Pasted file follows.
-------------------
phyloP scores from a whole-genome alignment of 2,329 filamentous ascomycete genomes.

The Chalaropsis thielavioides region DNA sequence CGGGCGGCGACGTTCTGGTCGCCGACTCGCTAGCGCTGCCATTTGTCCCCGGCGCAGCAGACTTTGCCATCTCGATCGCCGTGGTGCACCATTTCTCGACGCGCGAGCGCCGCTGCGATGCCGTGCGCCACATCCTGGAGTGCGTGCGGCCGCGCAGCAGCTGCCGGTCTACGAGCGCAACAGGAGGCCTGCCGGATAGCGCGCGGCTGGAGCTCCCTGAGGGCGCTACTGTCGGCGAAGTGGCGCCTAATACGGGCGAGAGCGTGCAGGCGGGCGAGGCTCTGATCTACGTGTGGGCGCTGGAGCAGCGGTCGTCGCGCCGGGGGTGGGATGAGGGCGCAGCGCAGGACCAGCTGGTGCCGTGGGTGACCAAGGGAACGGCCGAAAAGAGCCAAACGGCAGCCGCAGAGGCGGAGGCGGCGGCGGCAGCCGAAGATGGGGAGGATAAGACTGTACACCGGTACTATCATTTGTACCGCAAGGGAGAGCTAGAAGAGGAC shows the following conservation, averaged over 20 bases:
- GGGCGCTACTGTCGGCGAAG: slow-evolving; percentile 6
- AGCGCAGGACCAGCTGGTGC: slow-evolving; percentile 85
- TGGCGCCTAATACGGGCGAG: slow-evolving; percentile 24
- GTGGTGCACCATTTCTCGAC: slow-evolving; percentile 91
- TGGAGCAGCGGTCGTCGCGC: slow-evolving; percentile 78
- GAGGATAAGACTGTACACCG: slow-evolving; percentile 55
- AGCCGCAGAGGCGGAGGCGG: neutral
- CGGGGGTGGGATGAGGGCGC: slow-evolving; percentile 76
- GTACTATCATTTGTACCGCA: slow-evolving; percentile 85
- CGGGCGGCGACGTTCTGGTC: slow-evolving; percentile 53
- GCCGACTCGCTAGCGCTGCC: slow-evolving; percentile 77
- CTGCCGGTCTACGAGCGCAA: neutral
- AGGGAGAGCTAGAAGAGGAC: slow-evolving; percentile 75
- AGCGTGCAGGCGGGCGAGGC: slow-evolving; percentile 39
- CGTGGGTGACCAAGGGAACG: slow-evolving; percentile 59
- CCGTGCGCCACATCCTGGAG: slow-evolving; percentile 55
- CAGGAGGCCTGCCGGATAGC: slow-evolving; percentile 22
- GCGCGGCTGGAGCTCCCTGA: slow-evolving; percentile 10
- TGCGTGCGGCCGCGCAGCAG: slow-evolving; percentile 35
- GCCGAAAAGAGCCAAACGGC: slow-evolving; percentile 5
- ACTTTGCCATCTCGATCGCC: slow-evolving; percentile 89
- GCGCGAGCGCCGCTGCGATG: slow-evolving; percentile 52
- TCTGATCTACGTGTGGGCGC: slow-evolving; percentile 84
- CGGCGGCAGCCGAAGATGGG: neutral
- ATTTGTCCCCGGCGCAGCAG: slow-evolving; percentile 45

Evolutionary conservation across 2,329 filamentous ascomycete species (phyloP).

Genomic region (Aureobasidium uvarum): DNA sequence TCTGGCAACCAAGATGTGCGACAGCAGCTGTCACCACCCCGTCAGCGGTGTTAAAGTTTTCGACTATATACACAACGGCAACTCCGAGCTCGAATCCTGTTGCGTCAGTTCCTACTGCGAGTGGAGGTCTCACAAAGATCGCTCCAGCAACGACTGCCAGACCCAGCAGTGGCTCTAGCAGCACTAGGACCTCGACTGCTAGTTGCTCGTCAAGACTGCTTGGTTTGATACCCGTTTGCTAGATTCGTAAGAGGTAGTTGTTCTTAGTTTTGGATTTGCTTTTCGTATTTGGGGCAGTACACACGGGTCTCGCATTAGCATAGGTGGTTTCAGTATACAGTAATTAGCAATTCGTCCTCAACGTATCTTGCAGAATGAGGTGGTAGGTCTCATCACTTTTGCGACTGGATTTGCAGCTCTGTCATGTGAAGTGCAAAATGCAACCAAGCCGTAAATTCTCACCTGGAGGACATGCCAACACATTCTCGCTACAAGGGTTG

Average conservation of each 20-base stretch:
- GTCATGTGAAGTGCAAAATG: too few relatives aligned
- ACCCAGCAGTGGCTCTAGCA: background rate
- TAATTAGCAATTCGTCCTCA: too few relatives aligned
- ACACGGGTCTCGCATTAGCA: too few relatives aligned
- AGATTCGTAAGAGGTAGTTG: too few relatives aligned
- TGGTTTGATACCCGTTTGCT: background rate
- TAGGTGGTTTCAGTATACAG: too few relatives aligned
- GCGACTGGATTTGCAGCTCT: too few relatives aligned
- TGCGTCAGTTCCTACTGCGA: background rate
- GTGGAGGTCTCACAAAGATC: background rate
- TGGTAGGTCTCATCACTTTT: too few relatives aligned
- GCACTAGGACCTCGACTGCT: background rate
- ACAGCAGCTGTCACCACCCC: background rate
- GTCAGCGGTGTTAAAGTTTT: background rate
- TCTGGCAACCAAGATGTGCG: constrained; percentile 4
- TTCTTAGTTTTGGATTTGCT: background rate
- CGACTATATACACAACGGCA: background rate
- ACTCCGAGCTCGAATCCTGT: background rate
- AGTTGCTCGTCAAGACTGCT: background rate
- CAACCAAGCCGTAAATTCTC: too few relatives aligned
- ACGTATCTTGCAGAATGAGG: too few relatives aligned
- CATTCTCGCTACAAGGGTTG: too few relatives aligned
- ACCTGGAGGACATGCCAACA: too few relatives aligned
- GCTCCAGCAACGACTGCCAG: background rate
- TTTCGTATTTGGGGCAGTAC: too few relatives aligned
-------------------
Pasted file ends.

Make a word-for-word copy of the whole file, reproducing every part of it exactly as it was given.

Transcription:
phyloP scores from a whole-genome alignment of 2,329 filamentous ascomycete genomes.

The Chalaropsis thielavioides region DNA sequence CGGGCGGCGACGTTCTGGTCGCCGACTCGCTAGCGCTGCCATTTGTCCCCGGCGCAGCAGACTTTGCCATCTCGATCGCCGTGGTGCACCATTTCTCGACGCGCGAGCGCCGCTGCGATGCCGTGCGCCACATCCTGGAGTGCGTGCGGCCGCGCAGCAGCTGCCGGTCTACGAGCGCAACAGGAGGCCTGCCGGATAGCGCGCGGCTGGAGCTCCCTGAGGGCGCTACTGTCGGCGAAGTGGCGCCTAATACGGGCGAGAGCGTGCAGGCGGGCGAGGCTCTGATCTACGTGTGGGCGCTGGAGCAGCGGTCGTCGCGCCGGGGGTGGGATGAGGGCGCAGCGCAGGACCAGCTGGTGCCGTGGGTGACCAAGGGAACGGCCGAAAAGAGCCAAACGGCAGCCGCAGAGGCGGAGGCGGCGGCGGCAGCCGAAGATGGGGAGGATAAGACTGTACACCGGTACTATCATTTGTACCGCAAGGGAGAGCTAGAAGAGGAC shows the following conservation, averaged over 20 bases:
- GGGCGCTACTGTCGGCGAAG: slow-evolving; percentile 6
- AGCGCAGGACCAGCTGGTGC: slow-evolving; percentile 85
- TGGCGCCTAATACGGGCGAG: slow-evolving; percentile 24
- GTGGTGCACCATTTCTCGAC: slow-evolving; percentile 91
- TGGAGCAGCGGTCGTCGCGC: slow-evolving; percentile 78
- GAGGATAAGACTGTACACCG: slow-evolving; percentile 55
- AGCCGCAGAGGCGGAGGCGG: neutral
- CGGGGGTGGGATGAGGGCGC: slow-evolving; percentile 76
- GTACTATCATTTGTACCGCA: slow-evolving; percentile 85
- CGGGCGGCGACGTTCTGGTC: slow-evolving; percentile 53
- GCCGACTCGCTAGCGCTGCC: slow-evolving; percentile 77
- CTGCCGGTCTACGAGCGCAA: neutral
- AGGGAGAGCTAGAAGAGGAC: slow-evolving; percentile 75
- AGCGTGCAGGCGGGCGAGGC: slow-evolving; percentile 39
- CGTGGGTGACCAAGGGAACG: slow-evolving; percentile 59
- CCGTGCGCCACATCCTGGAG: slow-evolving; percentile 55
- CAGGAGGCCTGCCGGATAGC: slow-evolving; percentile 22
- GCGCGGCTGGAGCTCCCTGA: slow-evolving; percentile 10
- TGCGTGCGGCCGCGCAGCAG: slow-evolving; percentile 35
- GCCGAAAAGAGCCAAACGGC: slow-evolving; percentile 5
- ACTTTGCCATCTCGATCGCC: slow-evolving; percentile 89
- GCGCGAGCGCCGCTGCGATG: slow-evolving; percentile 52
- TCTGATCTACGTGTGGGCGC: slow-evolving; percentile 84
- CGGCGGCAGCCGAAGATGGG: neutral
- ATTTGTCCCCGGCGCAGCAG: slow-evolving; percentile 45

Evolutionary conservation across 2,329 filamentous ascomycete species (phyloP).

Genomic region (Aureobasidium uvarum): DNA sequence TCTGGCAACCAAGATGTGCGACAGCAGCTGTCACCACCCCGTCAGCGGTGTTAAAGTTTTCGACTATATACACAACGGCAACTCCGAGCTCGAATCCTGTTGCGTCAGTTCCTACTGCGAGTGGAGGTCTCACAAAGATCGCTCCAGCAACGACTGCCAGACCCAGCAGTGGCTCTAGCAGCACTAGGACCTCGACTGCTAGTTGCTCGTCAAGACTGCTTGGTTTGATACCCGTTTGCTAGATTCGTAAGAGGTAGTTGTTCTTAGTTTTGGATTTGCTTTTCGTATTTGGGGCAGTACACACGGGTCTCGCATTAGCATAGGTGGTTTCAGTATACAGTAATTAGCAATTCGTCCTCAACGTATCTTGCAGAATGAGGTGGTAGGTCTCATCACTTTTGCGACTGGATTTGCAGCTCTGTCATGTGAAGTGCAAAATGCAACCAAGCCGTAAATTCTCACCTGGAGGACATGCCAACACATTCTCGCTACAAGGGTTG

Average conservation of each 20-base stretch:
- GTCATGTGAAGTGCAAAATG: too few relatives aligned
- ACCCAGCAGTGGCTCTAGCA: background rate
- TAATTAGCAATTCGTCCTCA: too few relatives aligned
- ACACGGGTCTCGCATTAGCA: too few relatives aligned
- AGATTCGTAAGAGGTAGTTG: too few relatives aligned
- TGGTTTGATACCCGTTTGCT: background rate
- TAGGTGGTTTCAGTATACAG: too few relatives aligned
- GCGACTGGATTTGCAGCTCT: too few relatives aligned
- TGCGTCAGTTCCTACTGCGA: background rate
- GTGGAGGTCTCACAAAGATC: background rate
- TGGTAGGTCTCATCACTTTT: too few relatives aligned
- GCACTAGGACCTCGACTGCT: background rate
- ACAGCAGCTGTCACCACCCC: background rate
- GTCAGCGGTGTTAAAGTTTT: background rate
- TCTGGCAACCAAGATGTGCG: constrained; percentile 4
- TTCTTAGTTTTGGATTTGCT: background rate
- CGACTATATACACAACGGCA: background rate
- ACTCCGAGCTCGAATCCTGT: background rate
- AGTTGCTCGTCAAGACTGCT: background rate
- CAACCAAGCCGTAAATTCTC: too few relatives aligned
- ACGTATCTTGCAGAATGAGG: too few relatives aligned
- CATTCTCGCTACAAGGGTTG: too few relatives aligned
- ACCTGGAGGACATGCCAACA: too few relatives aligned
- GCTCCAGCAACGACTGCCAG: background rate
- TTTCGTATTTGGGGCAGTAC: too few relatives aligned